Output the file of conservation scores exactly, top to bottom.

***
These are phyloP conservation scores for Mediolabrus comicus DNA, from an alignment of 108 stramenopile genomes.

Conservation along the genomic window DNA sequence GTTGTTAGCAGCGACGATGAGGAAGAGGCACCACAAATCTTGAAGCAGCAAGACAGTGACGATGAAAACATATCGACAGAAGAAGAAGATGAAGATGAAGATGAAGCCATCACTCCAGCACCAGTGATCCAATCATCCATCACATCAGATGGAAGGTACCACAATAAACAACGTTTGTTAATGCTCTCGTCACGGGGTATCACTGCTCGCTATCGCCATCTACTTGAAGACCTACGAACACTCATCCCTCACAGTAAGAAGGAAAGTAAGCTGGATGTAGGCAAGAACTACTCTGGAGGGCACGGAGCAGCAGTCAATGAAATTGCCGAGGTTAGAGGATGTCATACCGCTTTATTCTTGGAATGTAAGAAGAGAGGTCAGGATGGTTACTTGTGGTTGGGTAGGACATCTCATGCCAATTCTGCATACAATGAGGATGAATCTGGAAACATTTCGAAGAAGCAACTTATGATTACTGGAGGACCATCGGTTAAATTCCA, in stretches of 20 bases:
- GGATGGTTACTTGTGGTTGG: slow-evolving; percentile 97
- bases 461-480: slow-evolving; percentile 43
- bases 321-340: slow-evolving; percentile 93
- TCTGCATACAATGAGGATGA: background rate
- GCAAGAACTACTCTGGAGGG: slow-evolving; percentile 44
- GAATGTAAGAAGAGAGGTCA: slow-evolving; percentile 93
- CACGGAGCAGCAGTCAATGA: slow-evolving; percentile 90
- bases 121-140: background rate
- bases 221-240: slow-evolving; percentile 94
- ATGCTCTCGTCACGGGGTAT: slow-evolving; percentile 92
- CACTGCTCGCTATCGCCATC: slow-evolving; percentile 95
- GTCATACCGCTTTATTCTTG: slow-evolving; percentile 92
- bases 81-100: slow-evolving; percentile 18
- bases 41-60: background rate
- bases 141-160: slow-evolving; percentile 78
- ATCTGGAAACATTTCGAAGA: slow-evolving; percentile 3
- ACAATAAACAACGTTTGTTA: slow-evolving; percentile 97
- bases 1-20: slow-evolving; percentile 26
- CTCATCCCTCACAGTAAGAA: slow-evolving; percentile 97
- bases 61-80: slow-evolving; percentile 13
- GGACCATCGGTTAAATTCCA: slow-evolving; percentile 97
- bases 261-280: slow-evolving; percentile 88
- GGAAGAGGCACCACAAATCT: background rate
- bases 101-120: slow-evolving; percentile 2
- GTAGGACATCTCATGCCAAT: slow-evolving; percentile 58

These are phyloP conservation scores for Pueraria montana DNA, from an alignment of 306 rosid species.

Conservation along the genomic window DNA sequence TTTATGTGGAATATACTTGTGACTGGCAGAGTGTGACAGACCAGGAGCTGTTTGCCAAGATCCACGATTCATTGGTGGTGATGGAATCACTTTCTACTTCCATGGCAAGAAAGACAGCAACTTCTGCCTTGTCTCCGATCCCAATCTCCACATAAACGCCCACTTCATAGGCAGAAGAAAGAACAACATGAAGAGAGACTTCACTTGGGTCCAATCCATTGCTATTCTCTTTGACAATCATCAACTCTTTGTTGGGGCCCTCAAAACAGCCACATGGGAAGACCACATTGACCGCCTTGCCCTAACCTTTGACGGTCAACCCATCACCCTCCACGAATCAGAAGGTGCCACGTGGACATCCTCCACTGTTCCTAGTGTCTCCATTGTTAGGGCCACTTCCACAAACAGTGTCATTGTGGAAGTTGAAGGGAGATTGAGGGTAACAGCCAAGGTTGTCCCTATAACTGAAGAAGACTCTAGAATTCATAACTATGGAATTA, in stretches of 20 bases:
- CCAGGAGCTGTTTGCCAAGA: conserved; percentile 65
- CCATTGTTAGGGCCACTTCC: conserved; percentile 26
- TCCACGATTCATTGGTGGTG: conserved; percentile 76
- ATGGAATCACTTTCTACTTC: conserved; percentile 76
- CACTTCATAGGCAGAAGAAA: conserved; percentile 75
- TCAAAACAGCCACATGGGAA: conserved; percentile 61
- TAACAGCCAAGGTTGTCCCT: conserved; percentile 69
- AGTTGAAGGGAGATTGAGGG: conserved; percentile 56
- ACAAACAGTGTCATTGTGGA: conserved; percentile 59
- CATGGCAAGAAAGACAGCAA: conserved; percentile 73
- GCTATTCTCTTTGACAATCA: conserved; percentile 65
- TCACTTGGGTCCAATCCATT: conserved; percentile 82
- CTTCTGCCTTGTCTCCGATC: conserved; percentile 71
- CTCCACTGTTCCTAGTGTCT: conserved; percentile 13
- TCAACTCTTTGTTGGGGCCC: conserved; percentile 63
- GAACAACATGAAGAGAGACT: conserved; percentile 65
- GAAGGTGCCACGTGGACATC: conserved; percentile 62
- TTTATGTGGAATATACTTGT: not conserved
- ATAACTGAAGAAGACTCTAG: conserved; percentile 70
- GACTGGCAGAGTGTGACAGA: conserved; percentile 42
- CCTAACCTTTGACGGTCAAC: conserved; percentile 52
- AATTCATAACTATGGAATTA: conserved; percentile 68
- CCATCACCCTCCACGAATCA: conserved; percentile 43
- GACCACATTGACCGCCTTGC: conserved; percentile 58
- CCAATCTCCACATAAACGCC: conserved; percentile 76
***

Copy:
These are phyloP conservation scores for Mediolabrus comicus DNA, from an alignment of 108 stramenopile genomes.

Conservation along the genomic window DNA sequence GTTGTTAGCAGCGACGATGAGGAAGAGGCACCACAAATCTTGAAGCAGCAAGACAGTGACGATGAAAACATATCGACAGAAGAAGAAGATGAAGATGAAGATGAAGCCATCACTCCAGCACCAGTGATCCAATCATCCATCACATCAGATGGAAGGTACCACAATAAACAACGTTTGTTAATGCTCTCGTCACGGGGTATCACTGCTCGCTATCGCCATCTACTTGAAGACCTACGAACACTCATCCCTCACAGTAAGAAGGAAAGTAAGCTGGATGTAGGCAAGAACTACTCTGGAGGGCACGGAGCAGCAGTCAATGAAATTGCCGAGGTTAGAGGATGTCATACCGCTTTATTCTTGGAATGTAAGAAGAGAGGTCAGGATGGTTACTTGTGGTTGGGTAGGACATCTCATGCCAATTCTGCATACAATGAGGATGAATCTGGAAACATTTCGAAGAAGCAACTTATGATTACTGGAGGACCATCGGTTAAATTCCA, in stretches of 20 bases:
- GGATGGTTACTTGTGGTTGG: slow-evolving; percentile 97
- bases 461-480: slow-evolving; percentile 43
- bases 321-340: slow-evolving; percentile 93
- TCTGCATACAATGAGGATGA: background rate
- GCAAGAACTACTCTGGAGGG: slow-evolving; percentile 44
- GAATGTAAGAAGAGAGGTCA: slow-evolving; percentile 93
- CACGGAGCAGCAGTCAATGA: slow-evolving; percentile 90
- bases 121-140: background rate
- bases 221-240: slow-evolving; percentile 94
- ATGCTCTCGTCACGGGGTAT: slow-evolving; percentile 92
- CACTGCTCGCTATCGCCATC: slow-evolving; percentile 95
- GTCATACCGCTTTATTCTTG: slow-evolving; percentile 92
- bases 81-100: slow-evolving; percentile 18
- bases 41-60: background rate
- bases 141-160: slow-evolving; percentile 78
- ATCTGGAAACATTTCGAAGA: slow-evolving; percentile 3
- ACAATAAACAACGTTTGTTA: slow-evolving; percentile 97
- bases 1-20: slow-evolving; percentile 26
- CTCATCCCTCACAGTAAGAA: slow-evolving; percentile 97
- bases 61-80: slow-evolving; percentile 13
- GGACCATCGGTTAAATTCCA: slow-evolving; percentile 97
- bases 261-280: slow-evolving; percentile 88
- GGAAGAGGCACCACAAATCT: background rate
- bases 101-120: slow-evolving; percentile 2
- GTAGGACATCTCATGCCAAT: slow-evolving; percentile 58

These are phyloP conservation scores for Pueraria montana DNA, from an alignment of 306 rosid species.

Conservation along the genomic window DNA sequence TTTATGTGGAATATACTTGTGACTGGCAGAGTGTGACAGACCAGGAGCTGTTTGCCAAGATCCACGATTCATTGGTGGTGATGGAATCACTTTCTACTTCCATGGCAAGAAAGACAGCAACTTCTGCCTTGTCTCCGATCCCAATCTCCACATAAACGCCCACTTCATAGGCAGAAGAAAGAACAACATGAAGAGAGACTTCACTTGGGTCCAATCCATTGCTATTCTCTTTGACAATCATCAACTCTTTGTTGGGGCCCTCAAAACAGCCACATGGGAAGACCACATTGACCGCCTTGCCCTAACCTTTGACGGTCAACCCATCACCCTCCACGAATCAGAAGGTGCCACGTGGACATCCTCCACTGTTCCTAGTGTCTCCATTGTTAGGGCCACTTCCACAAACAGTGTCATTGTGGAAGTTGAAGGGAGATTGAGGGTAACAGCCAAGGTTGTCCCTATAACTGAAGAAGACTCTAGAATTCATAACTATGGAATTA, in stretches of 20 bases:
- CCAGGAGCTGTTTGCCAAGA: conserved; percentile 65
- CCATTGTTAGGGCCACTTCC: conserved; percentile 26
- TCCACGATTCATTGGTGGTG: conserved; percentile 76
- ATGGAATCACTTTCTACTTC: conserved; percentile 76
- CACTTCATAGGCAGAAGAAA: conserved; percentile 75
- TCAAAACAGCCACATGGGAA: conserved; percentile 61
- TAACAGCCAAGGTTGTCCCT: conserved; percentile 69
- AGTTGAAGGGAGATTGAGGG: conserved; percentile 56
- ACAAACAGTGTCATTGTGGA: conserved; percentile 59
- CATGGCAAGAAAGACAGCAA: conserved; percentile 73
- GCTATTCTCTTTGACAATCA: conserved; percentile 65
- TCACTTGGGTCCAATCCATT: conserved; percentile 82
- CTTCTGCCTTGTCTCCGATC: conserved; percentile 71
- CTCCACTGTTCCTAGTGTCT: conserved; percentile 13
- TCAACTCTTTGTTGGGGCCC: conserved; percentile 63
- GAACAACATGAAGAGAGACT: conserved; percentile 65
- GAAGGTGCCACGTGGACATC: conserved; percentile 62
- TTTATGTGGAATATACTTGT: not conserved
- ATAACTGAAGAAGACTCTAG: conserved; percentile 70
- GACTGGCAGAGTGTGACAGA: conserved; percentile 42
- CCTAACCTTTGACGGTCAAC: conserved; percentile 52
- AATTCATAACTATGGAATTA: conserved; percentile 68
- CCATCACCCTCCACGAATCA: conserved; percentile 43
- GACCACATTGACCGCCTTGC: conserved; percentile 58
- CCAATCTCCACATAAACGCC: conserved; percentile 76